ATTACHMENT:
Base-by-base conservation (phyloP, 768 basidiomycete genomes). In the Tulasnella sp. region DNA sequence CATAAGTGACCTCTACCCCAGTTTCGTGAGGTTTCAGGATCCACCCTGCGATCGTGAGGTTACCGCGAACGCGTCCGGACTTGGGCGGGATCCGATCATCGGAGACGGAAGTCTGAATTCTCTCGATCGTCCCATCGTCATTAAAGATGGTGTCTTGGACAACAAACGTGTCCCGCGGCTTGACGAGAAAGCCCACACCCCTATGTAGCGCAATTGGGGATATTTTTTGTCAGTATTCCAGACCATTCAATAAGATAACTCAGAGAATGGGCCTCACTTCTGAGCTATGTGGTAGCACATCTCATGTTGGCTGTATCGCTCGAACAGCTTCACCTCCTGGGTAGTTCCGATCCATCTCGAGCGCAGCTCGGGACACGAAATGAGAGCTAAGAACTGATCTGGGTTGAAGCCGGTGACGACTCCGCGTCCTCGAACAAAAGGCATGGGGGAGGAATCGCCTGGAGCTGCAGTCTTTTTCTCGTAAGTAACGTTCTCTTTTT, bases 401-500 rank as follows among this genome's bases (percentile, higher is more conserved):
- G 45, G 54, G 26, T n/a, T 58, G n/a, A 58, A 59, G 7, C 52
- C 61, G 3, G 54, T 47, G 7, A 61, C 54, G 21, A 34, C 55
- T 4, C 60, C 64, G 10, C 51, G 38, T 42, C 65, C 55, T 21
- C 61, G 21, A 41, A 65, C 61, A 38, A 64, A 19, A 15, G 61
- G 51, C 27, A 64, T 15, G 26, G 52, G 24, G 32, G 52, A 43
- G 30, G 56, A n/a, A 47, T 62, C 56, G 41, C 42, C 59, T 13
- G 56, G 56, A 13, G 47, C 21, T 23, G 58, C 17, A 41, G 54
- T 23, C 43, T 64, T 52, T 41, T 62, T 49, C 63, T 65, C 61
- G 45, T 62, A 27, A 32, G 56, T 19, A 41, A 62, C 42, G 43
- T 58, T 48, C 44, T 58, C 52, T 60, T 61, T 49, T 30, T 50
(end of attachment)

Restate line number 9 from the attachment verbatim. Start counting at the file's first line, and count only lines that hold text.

- T 23, C 43, T 64, T 52, T 41, T 62, T 49, C 63, T 65, C 61